An Internet site has been offering rewards of up to 100,000 yen for predicting the winners in Sunday’s House of Representatives election.

The site known as eBet is run by the Tokyo-based Internet information provider Compath.

People who register are granted points for shopping at affiliated online sites. Under the site’s usual procedure, they can use the points to answer questions on various topics, and accrue more points if they give the correct answers. The points can then be exchanged for cash or products worth up to 100,000 yen.

But on Aug. 31, one day after the official campaign for the Lower House election started, the site launched a section on the election, soliciting users to predict the winner in each of the 300 Lower House districts as well as the total number of seats won by each party.

Another question is on how many of the 37 Liberal Democratic Party lawmakers who voted against the postal privatization bills in the Lower House in July will win re-election. All of these lawmakers, except for those who chose not to throw their hat into the ring, are running either as independents or on the tickets of new parties.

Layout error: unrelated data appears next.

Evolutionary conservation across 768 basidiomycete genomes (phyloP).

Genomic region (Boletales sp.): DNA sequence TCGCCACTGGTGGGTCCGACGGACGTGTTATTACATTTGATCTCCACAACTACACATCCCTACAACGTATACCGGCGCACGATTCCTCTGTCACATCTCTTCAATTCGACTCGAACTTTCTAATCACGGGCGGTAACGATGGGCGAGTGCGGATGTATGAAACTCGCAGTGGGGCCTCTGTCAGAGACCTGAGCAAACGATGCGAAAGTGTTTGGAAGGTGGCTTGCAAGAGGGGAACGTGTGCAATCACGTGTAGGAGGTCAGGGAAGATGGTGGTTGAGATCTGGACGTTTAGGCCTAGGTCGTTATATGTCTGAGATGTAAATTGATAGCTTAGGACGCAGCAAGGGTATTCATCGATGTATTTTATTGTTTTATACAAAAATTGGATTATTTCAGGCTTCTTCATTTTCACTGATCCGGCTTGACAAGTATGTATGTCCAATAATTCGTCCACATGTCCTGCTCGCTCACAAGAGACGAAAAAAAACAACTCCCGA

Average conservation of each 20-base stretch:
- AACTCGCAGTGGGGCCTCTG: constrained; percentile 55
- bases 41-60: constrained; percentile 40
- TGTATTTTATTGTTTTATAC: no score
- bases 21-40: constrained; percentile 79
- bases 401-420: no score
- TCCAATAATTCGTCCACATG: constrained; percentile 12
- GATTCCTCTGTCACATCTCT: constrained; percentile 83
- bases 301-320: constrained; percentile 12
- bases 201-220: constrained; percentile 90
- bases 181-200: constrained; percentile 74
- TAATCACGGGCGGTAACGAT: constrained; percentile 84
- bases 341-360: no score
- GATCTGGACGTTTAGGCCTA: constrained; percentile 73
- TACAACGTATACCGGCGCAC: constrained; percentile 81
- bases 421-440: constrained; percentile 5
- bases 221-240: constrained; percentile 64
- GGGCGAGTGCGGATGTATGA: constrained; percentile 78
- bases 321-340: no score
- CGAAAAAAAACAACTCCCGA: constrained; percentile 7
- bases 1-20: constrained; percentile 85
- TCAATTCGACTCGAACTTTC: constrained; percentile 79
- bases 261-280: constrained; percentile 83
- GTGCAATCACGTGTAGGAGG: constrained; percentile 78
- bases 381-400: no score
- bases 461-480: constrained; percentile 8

The section had drawn about 170,000 hits as of Friday.

Normally, the site discloses the odds for each multiple-choice answer for the questions. But the company has not disclosed the odds on the election predictions because doing so could violate the Public Offices Election Law, which prohibits publicizing the results of a popularity contest for election candidates.

Compath says it has run the site in an appropriate manner so that it does not infringe on relevant laws.

Investigations readied

Prefectural police headquarters nationwide prepared Saturday to launch investigations into about 150 cases of suspected violations of the Public Office Election Law, including vote buying, once the general election is over, the National Police Agency said.

The police were expected to question some 250 campaign staffers and search about 100 locations including campaign headquarters in relation to the cases, half of which are suspected of involving vote buying, NPA officials said.

According to the agency, the numbers of cases and campaign staffers to be investigated are at about the same levels as in the previous general election in 2003.

As of Friday, the Tokyo Metropolitan Police Department and 11 prefectural police forces had arrested or sent cases to prosecutors on 27 people on suspicion of violating the election law, mostly by taking obstructive actions such as destroying rival candidates’ campaign posters.

Voting moved forward Compiled from Kyodo, AP NAHA, Okinawa Pref. — Voting for the House of Representatives general election was held Saturday in two towns in Okinawa Prefecture, a day ahead of schedule due to an approaching typhoon.

The Okinawa prefectural election commission also decided to end the day’s voting in the towns of Yonaguni and Taketomi at 5 p.m., three hours earlier than usual.

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